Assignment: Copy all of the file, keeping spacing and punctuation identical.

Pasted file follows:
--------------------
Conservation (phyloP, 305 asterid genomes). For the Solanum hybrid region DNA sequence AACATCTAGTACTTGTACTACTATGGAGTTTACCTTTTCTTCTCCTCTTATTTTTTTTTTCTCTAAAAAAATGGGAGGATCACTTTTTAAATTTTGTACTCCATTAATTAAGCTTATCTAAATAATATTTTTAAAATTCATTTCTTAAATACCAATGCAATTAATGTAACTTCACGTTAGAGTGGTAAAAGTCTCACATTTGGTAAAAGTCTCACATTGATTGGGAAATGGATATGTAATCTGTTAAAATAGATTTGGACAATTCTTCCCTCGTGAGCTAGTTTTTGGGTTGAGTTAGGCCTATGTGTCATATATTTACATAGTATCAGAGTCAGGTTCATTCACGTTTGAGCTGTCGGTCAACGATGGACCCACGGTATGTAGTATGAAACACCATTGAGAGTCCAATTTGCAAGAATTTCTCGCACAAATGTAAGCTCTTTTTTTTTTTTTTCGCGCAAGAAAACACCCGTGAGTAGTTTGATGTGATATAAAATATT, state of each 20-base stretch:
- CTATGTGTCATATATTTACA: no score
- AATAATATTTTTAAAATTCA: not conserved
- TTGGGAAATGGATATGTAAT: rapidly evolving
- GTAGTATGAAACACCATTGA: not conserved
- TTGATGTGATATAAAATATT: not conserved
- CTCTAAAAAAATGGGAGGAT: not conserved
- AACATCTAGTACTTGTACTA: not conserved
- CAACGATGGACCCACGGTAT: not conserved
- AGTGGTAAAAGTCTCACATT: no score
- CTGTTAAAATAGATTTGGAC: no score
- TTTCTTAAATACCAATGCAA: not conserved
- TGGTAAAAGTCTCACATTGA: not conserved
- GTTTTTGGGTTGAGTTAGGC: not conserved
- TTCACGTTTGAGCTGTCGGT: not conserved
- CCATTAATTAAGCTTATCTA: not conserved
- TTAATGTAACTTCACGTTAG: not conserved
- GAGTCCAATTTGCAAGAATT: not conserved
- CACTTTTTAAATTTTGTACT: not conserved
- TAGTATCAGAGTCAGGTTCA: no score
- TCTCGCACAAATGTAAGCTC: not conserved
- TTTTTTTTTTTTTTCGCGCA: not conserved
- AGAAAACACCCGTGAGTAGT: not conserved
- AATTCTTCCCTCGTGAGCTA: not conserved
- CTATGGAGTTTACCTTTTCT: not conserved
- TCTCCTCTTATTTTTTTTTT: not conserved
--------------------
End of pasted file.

Conservation (phyloP, 305 asterid genomes). For the Solanum hybrid region DNA sequence AACATCTAGTACTTGTACTACTATGGAGTTTACCTTTTCTTCTCCTCTTATTTTTTTTTTCTCTAAAAAAATGGGAGGATCACTTTTTAAATTTTGTACTCCATTAATTAAGCTTATCTAAATAATATTTTTAAAATTCATTTCTTAAATACCAATGCAATTAATGTAACTTCACGTTAGAGTGGTAAAAGTCTCACATTTGGTAAAAGTCTCACATTGATTGGGAAATGGATATGTAATCTGTTAAAATAGATTTGGACAATTCTTCCCTCGTGAGCTAGTTTTTGGGTTGAGTTAGGCCTATGTGTCATATATTTACATAGTATCAGAGTCAGGTTCATTCACGTTTGAGCTGTCGGTCAACGATGGACCCACGGTATGTAGTATGAAACACCATTGAGAGTCCAATTTGCAAGAATTTCTCGCACAAATGTAAGCTCTTTTTTTTTTTTTTCGCGCAAGAAAACACCCGTGAGTAGTTTGATGTGATATAAAATATT, state of each 20-base stretch:
- CTATGTGTCATATATTTACA: no score
- AATAATATTTTTAAAATTCA: not conserved
- TTGGGAAATGGATATGTAAT: rapidly evolving
- GTAGTATGAAACACCATTGA: not conserved
- TTGATGTGATATAAAATATT: not conserved
- CTCTAAAAAAATGGGAGGAT: not conserved
- AACATCTAGTACTTGTACTA: not conserved
- CAACGATGGACCCACGGTAT: not conserved
- AGTGGTAAAAGTCTCACATT: no score
- CTGTTAAAATAGATTTGGAC: no score
- TTTCTTAAATACCAATGCAA: not conserved
- TGGTAAAAGTCTCACATTGA: not conserved
- GTTTTTGGGTTGAGTTAGGC: not conserved
- TTCACGTTTGAGCTGTCGGT: not conserved
- CCATTAATTAAGCTTATCTA: not conserved
- TTAATGTAACTTCACGTTAG: not conserved
- GAGTCCAATTTGCAAGAATT: not conserved
- CACTTTTTAAATTTTGTACT: not conserved
- TAGTATCAGAGTCAGGTTCA: no score
- TCTCGCACAAATGTAAGCTC: not conserved
- TTTTTTTTTTTTTTCGCGCA: not conserved
- AGAAAACACCCGTGAGTAGT: not conserved
- AATTCTTCCCTCGTGAGCTA: not conserved
- CTATGGAGTTTACCTTTTCT: not conserved
- TCTCCTCTTATTTTTTTTTT: not conserved